That method of church planting is not one we would plan to follow, and most of our churches would probably rebaptize those folks 'in the name of the Father, Son & Holy Spirit' if they came to their fellowship, but I hardly think God was displeased with the honest attempt of these folk to obey the Scripture they best they knew how.

 

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I do agree that churches may start out wrong and right themselves. There have been churches that began in the Southern Baptist Convention and then pulled out to become Independent. We know a man who was assistant pastor at a pentecostal church. Both he and the pastor, through study and prayer, realized the error of the teachings and became Baptist (the church did, too). He is now, after pastoring for many years, an evangelist). 

When people sincerely seek the Lord, He will right errors.

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Lineage is not what we look at to determine whether or not something is a New Testament Church, but it's doctrines and practices are.

I had a discussion of this type with a Baptist Brider type years ago, like has been said already, we really can't trace any of our churches back to the time of Christ.

8 hours ago, Salyan said:

I agree with the point on churches that start out 'wrong', or adopt wrong practices, can become 'good' again. The past history of a church is less important than where it currently stands (although that history might give some good context - a long-standing sympathy with Reformed doctrine, over-leniency with church membership, etc.)  I disagree with the idea of a pastor needing to have more than one child - but I'll take that to another thread. ;)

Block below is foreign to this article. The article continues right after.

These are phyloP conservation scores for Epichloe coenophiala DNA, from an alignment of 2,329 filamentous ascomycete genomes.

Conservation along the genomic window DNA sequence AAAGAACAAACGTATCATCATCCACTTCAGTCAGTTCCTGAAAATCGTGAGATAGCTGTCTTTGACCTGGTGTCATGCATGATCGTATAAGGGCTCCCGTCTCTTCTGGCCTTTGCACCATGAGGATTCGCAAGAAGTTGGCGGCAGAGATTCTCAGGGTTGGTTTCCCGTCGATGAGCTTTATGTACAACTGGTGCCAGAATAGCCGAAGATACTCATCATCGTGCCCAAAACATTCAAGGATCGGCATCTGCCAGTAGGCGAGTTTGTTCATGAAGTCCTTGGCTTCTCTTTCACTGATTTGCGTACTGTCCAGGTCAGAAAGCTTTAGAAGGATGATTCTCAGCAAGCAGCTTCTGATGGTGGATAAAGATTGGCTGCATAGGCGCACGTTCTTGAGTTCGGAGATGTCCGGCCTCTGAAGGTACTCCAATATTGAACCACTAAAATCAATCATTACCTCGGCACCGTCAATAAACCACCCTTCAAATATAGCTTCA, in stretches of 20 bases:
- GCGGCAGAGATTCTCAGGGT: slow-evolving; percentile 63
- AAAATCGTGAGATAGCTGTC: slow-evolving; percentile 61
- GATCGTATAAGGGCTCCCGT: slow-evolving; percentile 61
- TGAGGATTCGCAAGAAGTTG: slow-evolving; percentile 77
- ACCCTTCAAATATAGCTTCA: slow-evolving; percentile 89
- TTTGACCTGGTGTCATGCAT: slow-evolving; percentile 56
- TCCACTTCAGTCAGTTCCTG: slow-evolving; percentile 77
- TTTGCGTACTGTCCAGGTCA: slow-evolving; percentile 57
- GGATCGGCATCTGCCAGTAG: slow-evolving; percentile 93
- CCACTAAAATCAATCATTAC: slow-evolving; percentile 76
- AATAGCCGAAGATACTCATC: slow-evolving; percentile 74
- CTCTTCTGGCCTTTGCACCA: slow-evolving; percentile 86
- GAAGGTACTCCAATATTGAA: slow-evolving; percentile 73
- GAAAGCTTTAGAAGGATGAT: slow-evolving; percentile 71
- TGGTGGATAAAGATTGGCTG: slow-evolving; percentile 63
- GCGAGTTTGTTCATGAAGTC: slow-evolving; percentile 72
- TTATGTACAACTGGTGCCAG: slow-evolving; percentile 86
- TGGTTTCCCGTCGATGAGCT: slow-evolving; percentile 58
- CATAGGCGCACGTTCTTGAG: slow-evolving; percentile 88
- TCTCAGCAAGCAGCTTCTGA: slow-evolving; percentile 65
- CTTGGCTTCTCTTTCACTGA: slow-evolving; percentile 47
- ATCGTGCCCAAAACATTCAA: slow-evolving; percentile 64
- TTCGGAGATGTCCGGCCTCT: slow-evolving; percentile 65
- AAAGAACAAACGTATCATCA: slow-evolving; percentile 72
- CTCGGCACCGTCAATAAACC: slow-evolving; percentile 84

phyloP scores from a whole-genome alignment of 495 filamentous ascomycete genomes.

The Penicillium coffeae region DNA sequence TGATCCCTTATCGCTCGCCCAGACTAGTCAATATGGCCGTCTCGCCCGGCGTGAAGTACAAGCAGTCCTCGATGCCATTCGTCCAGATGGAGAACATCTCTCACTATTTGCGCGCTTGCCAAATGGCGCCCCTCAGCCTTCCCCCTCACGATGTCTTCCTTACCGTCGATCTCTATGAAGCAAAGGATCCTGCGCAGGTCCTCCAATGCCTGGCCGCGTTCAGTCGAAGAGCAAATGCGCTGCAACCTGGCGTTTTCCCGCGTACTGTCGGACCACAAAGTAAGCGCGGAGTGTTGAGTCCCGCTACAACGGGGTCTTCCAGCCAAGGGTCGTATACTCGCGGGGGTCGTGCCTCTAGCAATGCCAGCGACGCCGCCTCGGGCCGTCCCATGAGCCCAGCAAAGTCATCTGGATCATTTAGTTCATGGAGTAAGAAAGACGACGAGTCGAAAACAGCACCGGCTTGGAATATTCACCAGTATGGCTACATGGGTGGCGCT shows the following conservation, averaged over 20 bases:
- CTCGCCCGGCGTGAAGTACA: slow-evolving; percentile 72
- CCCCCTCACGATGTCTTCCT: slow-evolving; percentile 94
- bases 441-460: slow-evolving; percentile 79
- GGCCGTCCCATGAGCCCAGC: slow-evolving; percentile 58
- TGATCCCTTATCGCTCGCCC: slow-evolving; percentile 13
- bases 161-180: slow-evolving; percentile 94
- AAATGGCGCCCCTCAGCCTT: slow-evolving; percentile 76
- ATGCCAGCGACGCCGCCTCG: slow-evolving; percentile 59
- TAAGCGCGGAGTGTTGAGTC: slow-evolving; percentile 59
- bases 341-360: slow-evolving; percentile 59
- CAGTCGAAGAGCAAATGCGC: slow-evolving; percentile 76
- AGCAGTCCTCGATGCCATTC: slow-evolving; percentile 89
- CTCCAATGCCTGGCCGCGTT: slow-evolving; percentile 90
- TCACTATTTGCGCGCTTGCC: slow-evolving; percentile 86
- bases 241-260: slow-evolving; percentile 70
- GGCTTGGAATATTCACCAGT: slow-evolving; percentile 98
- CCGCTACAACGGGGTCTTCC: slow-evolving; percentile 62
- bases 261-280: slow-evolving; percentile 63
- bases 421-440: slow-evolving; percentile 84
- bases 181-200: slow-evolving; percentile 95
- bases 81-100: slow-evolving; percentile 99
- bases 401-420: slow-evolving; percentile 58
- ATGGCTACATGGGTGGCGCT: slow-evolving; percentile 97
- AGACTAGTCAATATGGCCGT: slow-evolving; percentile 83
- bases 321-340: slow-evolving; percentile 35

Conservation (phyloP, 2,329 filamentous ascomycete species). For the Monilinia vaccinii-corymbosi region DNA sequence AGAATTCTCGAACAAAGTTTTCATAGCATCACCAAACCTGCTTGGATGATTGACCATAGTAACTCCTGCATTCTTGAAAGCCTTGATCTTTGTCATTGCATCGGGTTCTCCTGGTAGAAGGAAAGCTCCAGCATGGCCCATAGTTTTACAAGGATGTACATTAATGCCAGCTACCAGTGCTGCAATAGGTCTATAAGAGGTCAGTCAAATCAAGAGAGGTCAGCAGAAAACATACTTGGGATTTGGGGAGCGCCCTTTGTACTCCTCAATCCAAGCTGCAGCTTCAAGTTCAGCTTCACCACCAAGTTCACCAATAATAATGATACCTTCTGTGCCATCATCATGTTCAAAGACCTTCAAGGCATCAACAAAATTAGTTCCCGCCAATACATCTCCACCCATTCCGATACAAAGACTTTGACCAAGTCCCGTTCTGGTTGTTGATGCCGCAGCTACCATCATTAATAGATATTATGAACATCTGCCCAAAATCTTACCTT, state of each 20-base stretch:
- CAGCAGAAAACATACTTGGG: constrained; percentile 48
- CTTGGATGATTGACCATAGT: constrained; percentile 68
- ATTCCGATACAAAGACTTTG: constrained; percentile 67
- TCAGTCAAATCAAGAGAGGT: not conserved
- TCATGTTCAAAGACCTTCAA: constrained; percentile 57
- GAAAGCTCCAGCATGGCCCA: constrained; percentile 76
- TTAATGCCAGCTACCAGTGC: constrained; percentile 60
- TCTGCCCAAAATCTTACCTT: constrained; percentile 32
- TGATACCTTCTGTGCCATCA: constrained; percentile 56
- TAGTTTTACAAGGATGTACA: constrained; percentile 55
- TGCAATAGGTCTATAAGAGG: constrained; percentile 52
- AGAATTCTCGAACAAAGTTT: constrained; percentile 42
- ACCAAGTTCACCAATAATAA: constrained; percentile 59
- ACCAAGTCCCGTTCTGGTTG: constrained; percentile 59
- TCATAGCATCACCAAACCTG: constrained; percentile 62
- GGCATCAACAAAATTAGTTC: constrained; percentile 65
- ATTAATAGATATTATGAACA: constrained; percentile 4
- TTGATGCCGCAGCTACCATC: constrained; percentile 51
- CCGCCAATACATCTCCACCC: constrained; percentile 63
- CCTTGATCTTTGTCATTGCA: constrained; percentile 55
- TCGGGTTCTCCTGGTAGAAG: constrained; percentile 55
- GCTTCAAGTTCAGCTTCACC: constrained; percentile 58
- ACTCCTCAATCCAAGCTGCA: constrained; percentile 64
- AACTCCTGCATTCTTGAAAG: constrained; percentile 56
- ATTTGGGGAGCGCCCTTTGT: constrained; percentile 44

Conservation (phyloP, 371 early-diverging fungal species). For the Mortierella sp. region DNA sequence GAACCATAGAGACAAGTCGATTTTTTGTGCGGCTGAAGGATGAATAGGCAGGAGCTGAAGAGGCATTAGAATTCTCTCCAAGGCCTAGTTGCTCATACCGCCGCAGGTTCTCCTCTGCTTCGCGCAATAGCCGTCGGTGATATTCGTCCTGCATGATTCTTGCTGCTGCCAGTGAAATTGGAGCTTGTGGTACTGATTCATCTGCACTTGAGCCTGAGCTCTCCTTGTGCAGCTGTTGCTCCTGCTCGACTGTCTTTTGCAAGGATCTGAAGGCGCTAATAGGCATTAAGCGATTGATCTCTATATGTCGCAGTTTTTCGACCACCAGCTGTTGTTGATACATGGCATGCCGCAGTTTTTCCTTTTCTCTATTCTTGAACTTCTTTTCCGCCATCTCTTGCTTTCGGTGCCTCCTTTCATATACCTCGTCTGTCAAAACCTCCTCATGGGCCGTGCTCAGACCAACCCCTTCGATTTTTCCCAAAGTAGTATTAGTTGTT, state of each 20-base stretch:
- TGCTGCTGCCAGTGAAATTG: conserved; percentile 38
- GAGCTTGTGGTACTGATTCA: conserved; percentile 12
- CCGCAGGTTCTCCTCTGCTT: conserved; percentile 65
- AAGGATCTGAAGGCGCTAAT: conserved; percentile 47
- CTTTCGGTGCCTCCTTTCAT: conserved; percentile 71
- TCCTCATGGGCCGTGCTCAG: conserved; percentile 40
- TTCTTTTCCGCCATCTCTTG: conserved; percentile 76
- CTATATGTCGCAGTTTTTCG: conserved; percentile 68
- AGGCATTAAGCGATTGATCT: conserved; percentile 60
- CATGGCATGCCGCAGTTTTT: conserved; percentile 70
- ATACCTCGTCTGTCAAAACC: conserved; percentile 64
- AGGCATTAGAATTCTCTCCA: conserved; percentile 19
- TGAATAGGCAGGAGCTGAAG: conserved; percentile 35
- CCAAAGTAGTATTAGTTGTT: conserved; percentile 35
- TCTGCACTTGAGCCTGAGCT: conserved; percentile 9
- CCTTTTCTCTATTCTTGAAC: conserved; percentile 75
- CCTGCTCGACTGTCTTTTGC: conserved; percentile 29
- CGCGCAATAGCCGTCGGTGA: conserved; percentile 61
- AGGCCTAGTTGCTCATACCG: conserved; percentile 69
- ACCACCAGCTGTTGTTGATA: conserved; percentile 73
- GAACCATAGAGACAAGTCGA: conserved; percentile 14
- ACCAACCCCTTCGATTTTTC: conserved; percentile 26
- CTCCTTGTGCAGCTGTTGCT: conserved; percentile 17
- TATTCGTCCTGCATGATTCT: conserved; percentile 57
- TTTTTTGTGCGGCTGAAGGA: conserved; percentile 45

Last night, I was reading the account from Jonathan Goforth on the revival in Korea in the early 1900's. He told of an incident in Korea where a rural man visited a city during the revival, heard the Gospel preaching and obtained a Bible. He took that Bible back to the county with him, and read it to his friends, until about 50 of these rural people believed (the story doesn't say when exactly the first man got saved). They understood from the Scriptures that they should be baptized, and part of a church body, but they weren't sure how to go about it (seeing as there was no missionary, pastor, or even original evangelist). After reading and praying extensively, they came to the conclusion that they should all go home and have a bath, and then meet back and start a church. :D